It's been nearly two full months since I've started Experiment Log – 006. I'll admit that I almost forgot about it. So, today I'll officially end the experiment. Here's what I've learned after trying out different digital tools for weekly planning.
Weekly Planning using Email
This was the most surprising out of all that I've tried. I honestly enjoyed creating my weekly plans using email. Basically, I would write down the plan for Monday to Sunday, then email it to myself. I cannot explain it, but I get a kick out of doing that, sending myself my weekly plan. One other thing I liked about weekly planning using email, is that if I need to make a change, I need to send myself a new email by replying to my original email. It sorts of acts like a basic versioning system wherein you can actually see what the previous tasks were, versus what the new ones are going to be.
What I don't like about it is that I have to make sure I type in the right email address before hitting send. In other words, there is a chance that I will accidentally send someone else my weekly plan. And depending on the contents of my weekly plan, that could be a big privacy/security issue. There's also the fact that my weekly plan lives on an email server in the cloud, which means my email service provider can probably read what I have planned for the weekend. And if for some reason I lose all internet connectivity, then I probably won't be able to check my weekly plan. So, not ideal, but it was a fun way to do weekly plans.
This experiment was about going 1 – 2 weeks without using my Fitbit Charge 2. Here is what I discovered from this experiment.
Initially I felt like I was missing something without my Fitbit on my wrist. After a day or so, this feeling went away and was replaced by a feeling of liberation.
I no longer needed to worry about whether I forgot my Fitbit or not.
My business casual outfits no longer looked out of sorts. I could wear an elegant looking traditional wrist watch on my left wrist and there won't be a fitness tracker on my other wrist to spoil the look.
It was easier to put on jackets without the cuffs catching on my Fitbit.
I no longer needed to remember to charge it every week.
I no longer had to worry about the occasional itch/rash that would manifest because of wearing a Fitbit.
So when I started this experiment, I wanted to see what would happen if I disable the ability for me to view this site's stats. The result, a much better online writing experience. Not being influenced by the number of readers I get, allows me to simply not worry about it. It makes it easier to just write about something I want to write about. It makes it easier to write for myself.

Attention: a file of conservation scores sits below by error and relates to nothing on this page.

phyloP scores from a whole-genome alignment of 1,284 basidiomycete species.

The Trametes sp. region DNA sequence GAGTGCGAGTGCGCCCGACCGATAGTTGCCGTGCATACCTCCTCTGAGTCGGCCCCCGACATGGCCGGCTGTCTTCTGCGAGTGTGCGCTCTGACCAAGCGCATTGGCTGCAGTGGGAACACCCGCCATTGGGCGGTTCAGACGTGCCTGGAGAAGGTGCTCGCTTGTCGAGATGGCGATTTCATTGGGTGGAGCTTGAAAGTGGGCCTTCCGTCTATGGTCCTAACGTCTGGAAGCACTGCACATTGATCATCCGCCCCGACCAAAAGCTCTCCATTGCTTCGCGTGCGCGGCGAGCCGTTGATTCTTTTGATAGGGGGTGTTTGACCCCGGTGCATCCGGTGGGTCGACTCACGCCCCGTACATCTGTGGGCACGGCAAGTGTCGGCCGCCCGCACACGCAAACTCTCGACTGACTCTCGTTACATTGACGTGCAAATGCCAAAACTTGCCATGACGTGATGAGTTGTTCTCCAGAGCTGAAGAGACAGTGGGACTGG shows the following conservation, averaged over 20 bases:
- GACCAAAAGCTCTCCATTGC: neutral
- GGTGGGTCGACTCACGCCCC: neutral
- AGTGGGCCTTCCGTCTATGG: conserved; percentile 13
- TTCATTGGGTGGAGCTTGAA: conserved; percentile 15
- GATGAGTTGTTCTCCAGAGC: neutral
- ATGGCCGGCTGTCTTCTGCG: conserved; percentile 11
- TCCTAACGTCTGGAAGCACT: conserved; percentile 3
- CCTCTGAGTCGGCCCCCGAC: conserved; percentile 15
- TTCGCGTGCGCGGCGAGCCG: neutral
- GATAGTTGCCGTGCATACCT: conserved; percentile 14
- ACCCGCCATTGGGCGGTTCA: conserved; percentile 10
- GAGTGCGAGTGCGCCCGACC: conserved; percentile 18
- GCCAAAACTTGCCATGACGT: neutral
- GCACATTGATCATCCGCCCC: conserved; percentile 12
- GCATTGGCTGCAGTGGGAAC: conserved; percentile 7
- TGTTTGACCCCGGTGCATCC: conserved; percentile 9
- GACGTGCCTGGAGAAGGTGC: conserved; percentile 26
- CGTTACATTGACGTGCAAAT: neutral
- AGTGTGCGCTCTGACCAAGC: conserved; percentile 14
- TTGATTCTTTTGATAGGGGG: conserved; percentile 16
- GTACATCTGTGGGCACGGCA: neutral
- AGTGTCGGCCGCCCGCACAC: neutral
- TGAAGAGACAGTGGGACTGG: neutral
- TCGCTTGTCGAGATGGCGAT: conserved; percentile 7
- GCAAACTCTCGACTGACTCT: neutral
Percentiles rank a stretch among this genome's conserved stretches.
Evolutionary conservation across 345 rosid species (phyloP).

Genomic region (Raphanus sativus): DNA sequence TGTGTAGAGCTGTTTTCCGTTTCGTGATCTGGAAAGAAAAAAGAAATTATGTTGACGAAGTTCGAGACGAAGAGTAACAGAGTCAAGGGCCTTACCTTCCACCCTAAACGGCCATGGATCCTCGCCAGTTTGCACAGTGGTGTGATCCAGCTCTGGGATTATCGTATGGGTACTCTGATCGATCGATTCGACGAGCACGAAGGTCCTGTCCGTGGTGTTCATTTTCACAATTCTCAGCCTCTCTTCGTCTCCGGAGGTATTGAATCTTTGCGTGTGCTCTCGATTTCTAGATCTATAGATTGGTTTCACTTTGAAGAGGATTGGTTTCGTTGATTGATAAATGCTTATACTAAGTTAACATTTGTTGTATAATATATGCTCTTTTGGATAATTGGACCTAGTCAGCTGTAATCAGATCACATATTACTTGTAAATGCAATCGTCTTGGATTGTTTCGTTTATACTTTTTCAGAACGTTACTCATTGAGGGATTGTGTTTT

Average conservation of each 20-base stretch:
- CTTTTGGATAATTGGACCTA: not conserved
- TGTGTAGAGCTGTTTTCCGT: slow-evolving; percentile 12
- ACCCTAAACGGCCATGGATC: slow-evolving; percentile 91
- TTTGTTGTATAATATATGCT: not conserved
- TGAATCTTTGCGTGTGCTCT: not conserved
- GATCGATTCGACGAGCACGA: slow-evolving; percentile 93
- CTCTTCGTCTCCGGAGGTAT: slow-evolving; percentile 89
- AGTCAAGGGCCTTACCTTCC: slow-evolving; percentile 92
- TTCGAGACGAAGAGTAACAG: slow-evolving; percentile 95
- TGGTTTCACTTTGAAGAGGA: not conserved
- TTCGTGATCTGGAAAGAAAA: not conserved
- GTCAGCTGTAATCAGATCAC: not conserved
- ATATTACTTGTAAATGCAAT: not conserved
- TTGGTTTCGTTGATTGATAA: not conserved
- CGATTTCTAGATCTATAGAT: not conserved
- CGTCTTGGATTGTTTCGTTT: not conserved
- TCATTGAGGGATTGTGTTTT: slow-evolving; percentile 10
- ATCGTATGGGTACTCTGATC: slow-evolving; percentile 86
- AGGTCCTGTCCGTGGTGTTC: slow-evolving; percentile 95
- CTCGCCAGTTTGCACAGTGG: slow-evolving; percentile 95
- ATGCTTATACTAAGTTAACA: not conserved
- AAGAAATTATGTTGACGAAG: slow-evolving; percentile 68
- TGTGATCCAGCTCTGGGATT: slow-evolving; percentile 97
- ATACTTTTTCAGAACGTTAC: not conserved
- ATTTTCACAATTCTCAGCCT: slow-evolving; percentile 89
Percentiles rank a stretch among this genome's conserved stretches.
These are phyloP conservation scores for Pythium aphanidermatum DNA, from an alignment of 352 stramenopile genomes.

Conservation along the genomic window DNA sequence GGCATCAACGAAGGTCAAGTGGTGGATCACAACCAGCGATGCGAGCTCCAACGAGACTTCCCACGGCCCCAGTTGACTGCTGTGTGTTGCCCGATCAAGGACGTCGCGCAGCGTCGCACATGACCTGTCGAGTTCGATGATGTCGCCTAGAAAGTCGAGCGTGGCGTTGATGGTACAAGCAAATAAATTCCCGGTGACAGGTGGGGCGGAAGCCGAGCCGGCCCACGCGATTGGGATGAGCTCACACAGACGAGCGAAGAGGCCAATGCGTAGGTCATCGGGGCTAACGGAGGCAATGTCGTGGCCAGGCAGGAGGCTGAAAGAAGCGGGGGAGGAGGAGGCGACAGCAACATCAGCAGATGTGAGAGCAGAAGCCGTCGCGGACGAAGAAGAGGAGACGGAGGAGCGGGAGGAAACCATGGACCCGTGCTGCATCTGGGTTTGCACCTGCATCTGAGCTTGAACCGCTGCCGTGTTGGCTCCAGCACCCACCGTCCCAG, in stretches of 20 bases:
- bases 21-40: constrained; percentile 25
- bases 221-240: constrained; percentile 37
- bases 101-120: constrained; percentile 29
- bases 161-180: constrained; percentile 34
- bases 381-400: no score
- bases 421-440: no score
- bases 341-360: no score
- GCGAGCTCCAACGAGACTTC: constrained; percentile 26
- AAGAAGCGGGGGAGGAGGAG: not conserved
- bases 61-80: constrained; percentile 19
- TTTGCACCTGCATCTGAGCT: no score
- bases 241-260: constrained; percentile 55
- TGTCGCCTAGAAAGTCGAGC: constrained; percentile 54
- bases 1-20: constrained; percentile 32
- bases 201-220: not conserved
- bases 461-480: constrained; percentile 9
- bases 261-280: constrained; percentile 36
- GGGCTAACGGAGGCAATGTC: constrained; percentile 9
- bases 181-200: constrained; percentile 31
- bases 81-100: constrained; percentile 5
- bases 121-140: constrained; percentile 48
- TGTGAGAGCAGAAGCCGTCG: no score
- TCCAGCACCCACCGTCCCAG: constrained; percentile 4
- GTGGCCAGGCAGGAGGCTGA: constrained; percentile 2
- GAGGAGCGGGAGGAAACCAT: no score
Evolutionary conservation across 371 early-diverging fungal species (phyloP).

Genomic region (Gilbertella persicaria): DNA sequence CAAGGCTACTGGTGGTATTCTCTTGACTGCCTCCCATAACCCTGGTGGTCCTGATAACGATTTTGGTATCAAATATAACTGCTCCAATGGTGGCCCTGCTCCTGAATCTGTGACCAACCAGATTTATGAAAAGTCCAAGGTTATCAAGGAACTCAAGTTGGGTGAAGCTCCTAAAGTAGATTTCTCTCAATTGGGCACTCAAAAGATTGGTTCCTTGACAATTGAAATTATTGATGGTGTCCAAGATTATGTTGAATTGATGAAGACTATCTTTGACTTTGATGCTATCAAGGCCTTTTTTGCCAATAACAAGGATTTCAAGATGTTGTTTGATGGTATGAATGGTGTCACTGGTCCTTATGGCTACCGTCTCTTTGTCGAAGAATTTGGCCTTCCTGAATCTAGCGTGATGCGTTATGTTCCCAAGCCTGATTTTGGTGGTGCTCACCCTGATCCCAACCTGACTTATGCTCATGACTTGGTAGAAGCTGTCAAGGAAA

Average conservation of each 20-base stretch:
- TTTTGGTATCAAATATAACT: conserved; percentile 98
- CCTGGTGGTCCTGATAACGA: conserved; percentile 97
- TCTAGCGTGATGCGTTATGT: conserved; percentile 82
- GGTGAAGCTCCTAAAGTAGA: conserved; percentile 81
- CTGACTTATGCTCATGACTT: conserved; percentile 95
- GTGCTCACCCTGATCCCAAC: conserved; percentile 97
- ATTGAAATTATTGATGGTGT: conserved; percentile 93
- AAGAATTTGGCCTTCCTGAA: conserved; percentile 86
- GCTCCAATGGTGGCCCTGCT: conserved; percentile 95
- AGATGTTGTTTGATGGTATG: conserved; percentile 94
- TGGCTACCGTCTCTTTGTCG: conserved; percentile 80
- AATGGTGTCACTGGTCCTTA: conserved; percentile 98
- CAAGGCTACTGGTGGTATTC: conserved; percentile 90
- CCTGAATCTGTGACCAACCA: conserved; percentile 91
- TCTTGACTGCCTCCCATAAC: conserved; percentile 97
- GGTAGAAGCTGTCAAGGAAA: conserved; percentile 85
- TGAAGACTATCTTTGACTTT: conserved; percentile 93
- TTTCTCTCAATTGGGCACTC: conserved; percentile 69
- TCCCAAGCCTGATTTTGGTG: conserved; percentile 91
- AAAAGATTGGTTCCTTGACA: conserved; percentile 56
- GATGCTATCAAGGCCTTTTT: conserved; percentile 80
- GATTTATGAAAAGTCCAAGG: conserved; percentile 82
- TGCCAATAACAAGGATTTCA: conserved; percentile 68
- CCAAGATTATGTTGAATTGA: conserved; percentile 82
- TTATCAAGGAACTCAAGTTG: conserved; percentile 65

As a related update to the results from Experiment Log – 001, I found that the number of readers did not increase in the 2nd half of that experiment. It stayed low when my posts were not being listed in the Read.Write.As feed. As I stated in the results for that experiment though, I no longer care about that.
It's been almost one month since I started this experiment. I've decided to end it at the start of a new month, just because I didn't see any benefit to prolonging it. I started this experiment with the intention of answering the questions below. And so here are the answers.
I want to see if not publishing to the Read Write.As feed will decrease the number of people reading my posts.
So this was interesting because during the start of this experiment, I still had access to my site's stats. However, a little over a week after starting this experiment, I started Experiment Log – 003, which basically hid my site's stats.
Wrapping this up just a week into the experiment. The results were so good that I don't feel like I need to wait 1 whole month for the experiment to finish. After hiding the view count on my posts, my urge to check view counts started decreasing significantly. A few days after hiding the view count, the compulsive behavior to check views have gone away.